Looking for the best hosting platform for your git creations? You may have the instinct to run to GitHub, but let me just stop you and introduce you to the one you could refer to as "the one who got away" if you make that choice: GitLab. A web-based DevOps tool, GitLab is the lesser known of the two. However, GitLab has the potential to be a better choice for feature-based programmers, as it is an open source Git management system.
In this post, I will cover how to create your own GitLab instance using reclaim.cloud, a cloud service that allows users access to development environments, and only pay for what you use.
- Create an account on reclaim.cloud
- In order to gain access to DevOps, you will have to upgrade to a professional account (and preload some money for access too)
- Go to the applications tab on the homepage of reclaim.cloud. Click on DevOps Lab- GitLab server. To download and deploy, type in your account's email address. They will send a link to start the process.
The installation process takes a bit of time, so while that is working its magic, get yourself a snack. Reclaim.cloud will send another email once the installation process is completed and is ready to be deployed!
One configuration you should edit for your environment is to increase the cloudlet numbers to ensure that enough resources are available to run. To ensure that GitLab has enough CPU and RAM to run without failure, the number of cloudlets should be set at the maximum - 32.
In order to launch, all that is needed is to enter your personal domain name into a search engine, or press the "Open in Browser" button. It will give you a standard user and password that can be easily changed to your preferred credentials on the dashboard.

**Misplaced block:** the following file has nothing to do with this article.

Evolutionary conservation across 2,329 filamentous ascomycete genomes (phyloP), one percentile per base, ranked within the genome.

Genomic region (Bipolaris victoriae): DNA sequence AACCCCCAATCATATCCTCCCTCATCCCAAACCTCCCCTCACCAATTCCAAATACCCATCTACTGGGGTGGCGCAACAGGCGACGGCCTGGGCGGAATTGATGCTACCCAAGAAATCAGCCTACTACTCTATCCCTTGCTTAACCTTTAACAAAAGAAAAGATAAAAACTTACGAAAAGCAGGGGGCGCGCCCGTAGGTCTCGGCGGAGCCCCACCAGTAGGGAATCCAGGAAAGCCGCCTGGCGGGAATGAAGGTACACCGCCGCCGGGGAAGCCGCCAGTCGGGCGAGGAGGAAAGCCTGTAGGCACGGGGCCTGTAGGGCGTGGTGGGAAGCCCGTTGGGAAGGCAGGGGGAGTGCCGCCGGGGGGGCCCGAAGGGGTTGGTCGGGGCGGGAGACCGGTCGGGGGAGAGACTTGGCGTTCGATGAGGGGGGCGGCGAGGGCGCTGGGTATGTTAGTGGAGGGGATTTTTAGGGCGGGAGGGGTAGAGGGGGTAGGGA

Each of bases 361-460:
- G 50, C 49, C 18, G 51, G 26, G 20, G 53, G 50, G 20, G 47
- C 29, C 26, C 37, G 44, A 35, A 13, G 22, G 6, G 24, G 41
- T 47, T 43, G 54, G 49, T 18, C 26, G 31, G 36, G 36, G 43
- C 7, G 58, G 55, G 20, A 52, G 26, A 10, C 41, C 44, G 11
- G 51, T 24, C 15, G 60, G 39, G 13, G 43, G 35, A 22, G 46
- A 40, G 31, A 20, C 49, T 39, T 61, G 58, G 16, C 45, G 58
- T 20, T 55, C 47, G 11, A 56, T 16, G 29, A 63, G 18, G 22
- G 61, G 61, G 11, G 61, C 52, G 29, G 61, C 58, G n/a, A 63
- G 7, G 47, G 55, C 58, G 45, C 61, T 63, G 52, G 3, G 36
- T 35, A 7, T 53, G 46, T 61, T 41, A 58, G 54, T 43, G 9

Once you sign in with your credentials, GitLab should be up and ready for your use!
- GitLab offers a setting that where you can set people's access permission according to their role on the team. It also offers a issue tracker without given total access to the code.
- When an admin in a GitLab environment, you are able to have complete control over the features and characteristics of the project repo. The amount of customization is unlike anything found in GitHub, especially when regarding analytics, issues, packages and tracking.
Continuous Integration aka CI
- To me this is one of the biggest perks of using GitLab. CI is CRUCIAL when it comes to development - it is a savior when regarding pull requests and their possibility to break the code. GitLab is unique as it comes with its own, FREE CI. When comparing to competitors like GitHub that require the purchase of an outside CI, this is a huge selling point for developers to use GitLab.
Personally, I have not had any experience using GitLab during my education experience. In past classes, we have utilized GitHub for team programming projects, and while I do not dislike it, it is not always the easiest platform to use for large projects. What I really liked about GitLab as I learned about it was the customization and CI that it offered - it seems to be more tailored to corporate-level functions where DevOps and developers can better function with the aspects offered by their environment. I would say that for small or personal projects to take advantage of GitHub, and use GitLab for large-scale and professional uses.